Thabiti Lewis: Of course the topic of the book begins with Baller athletes but my vision is much larger. You are a BNS, I am one. “Ballers of the New School” are individuals of this generation that is hip hop infused and post-civil rights who break the racial contract. They are writers, lawyers, professors, executives, and other folk, especially folk of color who reflects the bluntness of the latter portion of the Civil Rights generation. BNS are very much connected to the hip-hop music and culture which expresses their views of the world, what they feel, when they feel, how they feel to convey the turbulence and chaos in their lives. In my book I describe BNS as “somewhere between a young Muhammad Ali, Michael Jordan (particularly the young Jordan), and Allen Iverson.” This is quite accurate for while many BNS are very individualistic, some of poor moral character and perhaps ungrateful to the civil rights generation for their good fortune,but they do know poverty and the failed promises of “The Dream.” Their general determination is to maintain control of their bodies as a way of expressing freedom and agency in opposition to mainstream Anglo cultural ideology and morality.
BNS are the modern generation of athletes who are different from the previous generation of athletes in good and bad ways. But again, I attempt to define what this generation of folk are all about and why this presents problems for contemporary media and fans that expect a certain type of athletes that is more humble, less outspoken, affable at all times, knows his or her place. Barry Bonds, the Williams Sisters, Etan Thomas, Randy Moss, and now an outspoken Lebron James is not what the vast majority of the white public is willing to accept. Bret Favre can be problematic. Mark McGuire can use steroids. And so can Roger Clemens, while throwing bats, but they are still considered good guys.
Ballers of all professions are doing their thing, the way they need to, without concern for approval from “mainstream” America. They are fine with who they are and if “mainstream” America wants to interact with them they will have to do so on BNS terms. This is problematic for most of the white media, teams, and even fans, especially when non-white professionals are involved. So when you’ve seen double standards with racial implications surface in sport, know that the racial contract has much to do with it.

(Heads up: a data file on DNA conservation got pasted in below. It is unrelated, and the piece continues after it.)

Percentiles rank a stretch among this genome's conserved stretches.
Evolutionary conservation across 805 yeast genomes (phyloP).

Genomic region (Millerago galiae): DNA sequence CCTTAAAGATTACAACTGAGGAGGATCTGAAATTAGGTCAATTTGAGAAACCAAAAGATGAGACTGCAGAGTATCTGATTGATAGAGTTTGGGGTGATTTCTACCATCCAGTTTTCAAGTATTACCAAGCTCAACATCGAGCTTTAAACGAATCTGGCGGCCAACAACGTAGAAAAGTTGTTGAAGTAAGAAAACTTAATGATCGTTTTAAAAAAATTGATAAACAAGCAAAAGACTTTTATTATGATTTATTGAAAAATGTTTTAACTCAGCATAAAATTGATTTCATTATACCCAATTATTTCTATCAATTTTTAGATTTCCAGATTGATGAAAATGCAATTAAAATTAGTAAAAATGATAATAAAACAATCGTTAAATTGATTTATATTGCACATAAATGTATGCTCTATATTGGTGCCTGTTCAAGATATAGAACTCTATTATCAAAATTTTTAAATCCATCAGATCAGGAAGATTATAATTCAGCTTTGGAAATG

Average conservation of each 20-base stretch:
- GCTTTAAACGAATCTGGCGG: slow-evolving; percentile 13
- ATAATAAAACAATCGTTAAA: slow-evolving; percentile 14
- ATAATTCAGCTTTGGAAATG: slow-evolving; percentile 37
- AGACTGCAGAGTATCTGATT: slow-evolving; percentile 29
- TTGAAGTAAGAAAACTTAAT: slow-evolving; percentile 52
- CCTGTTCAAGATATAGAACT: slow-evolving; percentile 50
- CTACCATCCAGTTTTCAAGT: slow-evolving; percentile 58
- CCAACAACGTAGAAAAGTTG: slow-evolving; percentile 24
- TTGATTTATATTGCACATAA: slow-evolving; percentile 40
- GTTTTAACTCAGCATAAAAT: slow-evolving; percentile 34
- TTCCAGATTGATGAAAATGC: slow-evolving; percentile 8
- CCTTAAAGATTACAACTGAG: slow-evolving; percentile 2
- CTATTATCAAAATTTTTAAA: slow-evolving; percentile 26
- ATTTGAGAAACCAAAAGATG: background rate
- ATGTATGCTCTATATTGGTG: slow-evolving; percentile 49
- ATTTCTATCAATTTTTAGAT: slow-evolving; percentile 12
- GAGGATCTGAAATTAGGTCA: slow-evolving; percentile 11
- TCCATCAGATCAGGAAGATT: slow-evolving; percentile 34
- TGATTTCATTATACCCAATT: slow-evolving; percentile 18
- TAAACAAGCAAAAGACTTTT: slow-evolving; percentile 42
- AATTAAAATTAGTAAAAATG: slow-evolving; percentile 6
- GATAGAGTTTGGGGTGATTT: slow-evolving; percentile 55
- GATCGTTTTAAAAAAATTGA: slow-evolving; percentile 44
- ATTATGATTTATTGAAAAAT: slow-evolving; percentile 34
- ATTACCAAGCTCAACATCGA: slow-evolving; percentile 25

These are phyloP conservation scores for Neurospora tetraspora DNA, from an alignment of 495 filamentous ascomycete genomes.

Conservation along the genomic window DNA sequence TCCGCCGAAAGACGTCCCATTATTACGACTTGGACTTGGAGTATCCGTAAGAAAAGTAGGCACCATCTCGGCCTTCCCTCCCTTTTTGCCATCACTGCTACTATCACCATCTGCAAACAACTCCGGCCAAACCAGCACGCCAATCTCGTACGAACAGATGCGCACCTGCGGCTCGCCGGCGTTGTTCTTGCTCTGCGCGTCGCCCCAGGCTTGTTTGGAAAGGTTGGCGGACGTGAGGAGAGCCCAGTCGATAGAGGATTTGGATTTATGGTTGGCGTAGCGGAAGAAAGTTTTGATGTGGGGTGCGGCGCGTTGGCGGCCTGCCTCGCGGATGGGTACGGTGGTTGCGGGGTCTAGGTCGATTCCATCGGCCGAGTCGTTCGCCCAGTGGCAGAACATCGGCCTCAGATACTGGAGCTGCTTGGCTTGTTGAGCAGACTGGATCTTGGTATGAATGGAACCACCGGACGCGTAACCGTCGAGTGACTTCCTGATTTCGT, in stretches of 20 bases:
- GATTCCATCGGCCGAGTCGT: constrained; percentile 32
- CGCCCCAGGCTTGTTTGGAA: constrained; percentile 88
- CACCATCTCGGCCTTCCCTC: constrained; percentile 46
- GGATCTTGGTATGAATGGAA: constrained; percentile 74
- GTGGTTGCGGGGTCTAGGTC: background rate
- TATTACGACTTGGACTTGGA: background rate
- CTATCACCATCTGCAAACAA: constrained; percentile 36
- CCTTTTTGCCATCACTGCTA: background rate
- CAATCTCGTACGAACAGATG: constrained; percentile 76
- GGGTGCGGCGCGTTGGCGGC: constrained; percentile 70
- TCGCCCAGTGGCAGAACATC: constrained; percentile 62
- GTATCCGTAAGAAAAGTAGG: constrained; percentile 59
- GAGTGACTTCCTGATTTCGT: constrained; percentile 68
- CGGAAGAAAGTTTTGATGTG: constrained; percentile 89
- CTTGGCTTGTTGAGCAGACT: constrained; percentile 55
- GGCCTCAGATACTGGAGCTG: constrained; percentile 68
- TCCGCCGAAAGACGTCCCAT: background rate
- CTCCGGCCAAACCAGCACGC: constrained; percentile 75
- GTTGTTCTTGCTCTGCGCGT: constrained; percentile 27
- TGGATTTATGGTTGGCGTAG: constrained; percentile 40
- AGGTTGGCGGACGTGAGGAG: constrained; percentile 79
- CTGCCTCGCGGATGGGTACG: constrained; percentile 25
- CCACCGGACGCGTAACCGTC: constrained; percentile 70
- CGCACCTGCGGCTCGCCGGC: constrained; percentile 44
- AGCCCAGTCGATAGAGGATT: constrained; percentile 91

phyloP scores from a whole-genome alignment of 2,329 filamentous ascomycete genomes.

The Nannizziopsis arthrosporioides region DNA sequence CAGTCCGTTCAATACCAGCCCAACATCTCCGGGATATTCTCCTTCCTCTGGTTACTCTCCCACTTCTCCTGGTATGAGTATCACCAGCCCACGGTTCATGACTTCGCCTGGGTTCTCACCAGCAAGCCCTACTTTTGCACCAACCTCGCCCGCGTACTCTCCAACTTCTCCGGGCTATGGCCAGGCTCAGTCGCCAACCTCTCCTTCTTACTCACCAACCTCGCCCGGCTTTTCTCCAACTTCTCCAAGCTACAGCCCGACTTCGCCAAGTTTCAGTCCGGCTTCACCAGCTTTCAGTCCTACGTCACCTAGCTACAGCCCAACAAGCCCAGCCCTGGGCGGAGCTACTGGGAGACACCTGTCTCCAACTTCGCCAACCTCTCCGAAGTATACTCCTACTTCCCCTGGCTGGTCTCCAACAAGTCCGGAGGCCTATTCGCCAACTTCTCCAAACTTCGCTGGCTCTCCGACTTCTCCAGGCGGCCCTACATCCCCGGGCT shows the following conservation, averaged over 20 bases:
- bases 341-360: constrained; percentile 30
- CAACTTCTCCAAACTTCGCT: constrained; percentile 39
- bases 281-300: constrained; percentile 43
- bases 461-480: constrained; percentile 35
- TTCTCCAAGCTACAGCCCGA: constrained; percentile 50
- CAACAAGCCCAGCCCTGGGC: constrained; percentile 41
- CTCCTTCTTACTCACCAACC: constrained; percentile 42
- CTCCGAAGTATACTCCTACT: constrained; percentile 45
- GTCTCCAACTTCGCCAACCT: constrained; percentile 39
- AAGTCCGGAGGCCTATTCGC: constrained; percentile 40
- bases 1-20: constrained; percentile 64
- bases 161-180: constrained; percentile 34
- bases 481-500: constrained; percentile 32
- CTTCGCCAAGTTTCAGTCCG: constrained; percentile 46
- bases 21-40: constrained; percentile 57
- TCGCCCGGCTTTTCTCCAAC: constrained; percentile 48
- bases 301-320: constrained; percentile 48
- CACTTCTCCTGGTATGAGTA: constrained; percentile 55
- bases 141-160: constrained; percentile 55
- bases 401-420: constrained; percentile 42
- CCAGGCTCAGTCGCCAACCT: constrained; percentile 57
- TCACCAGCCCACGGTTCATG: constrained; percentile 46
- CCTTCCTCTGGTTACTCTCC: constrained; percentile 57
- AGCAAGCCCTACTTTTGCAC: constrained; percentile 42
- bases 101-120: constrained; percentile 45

2. We all know that sports is rapidly becoming one the most desirable professions that young people from all demographics are seeking as a career, so what will your book help to do?
Thabiti Lewis: I want to inform and remind youth that there are options beyond playing! I outline a bunch of jobs that are sports related.
3. In the book, you talk about your participation in sports as a player during adolescence, and then include “A Letter to My Cousin.” What is the message you want to share with your audience?
Thabiti Lewis: That letter was originally written to my younger cousin who was a genius. At the time, he was being pulled by peer pressure and popular culture, which emphasizes anti-intellectualism. He had been an honor roll student up until his sophomore year in high school but puberty and peer pressure notions of masculinity converged all at once. It was not macho or cool to be smart. So he shifted his investment in knowledge an education to basketball. He was going to be the next Iverson.
Our family was devastated. We all knew he was a math prodigy and he was about to blow it. My aunt called me upset about what was happening to him. She suggested that I talk to him. She was at her wits end. Now check it! His parents are married, college educated, conscious folk, yet like many in our community, struggling with their man child. So we had a family network to reach out towards him, hoping to make an impact. I wrote him a letter that was about 30 percent shorter and a little less academic than the one in the book. I wanted to let him know that I understood the pressures of a smart male, especially in the black community, struggling to assert an authentic masculine persona. One fashioned by sport is much easier, much more acceptable.
I realized that his plight, at the time, is faced by many young men of all races struggling with adolescence in an American society that is sports crazed. My goal was not to preach but to show him the options that are out there that are sports related but require intellectual achievement. As I was writing to him, I recalled the week he spent with me one summer with his younger cousin. They made me play basketball every day. They also read about three books each that week. We had a great time. His parents pushed intellectual pursuits, yet he was struggling with a culture that all too often chides “smartness” among youth.
I recall as a student teacher a young man asked me, “what is the point of learning math, science, english for me in the real world?” His name was Leon and he had a profound impact on me because he was asking what most kids want to know. When they play sports, they know that the drills and practice will lead to victories and perhaps a professional career. But we do not use the same type of language or strategies when it comes to education. Kids need to see homework and study sessions and drills as practice for winning in life and being whatever they want to be.
Inspired by James Baldwin’s essay to his young nephew, I decided to trace similar terrain in my own voice to speak to my cousin as well as the millions of young women and men out there struggling with a similar problem.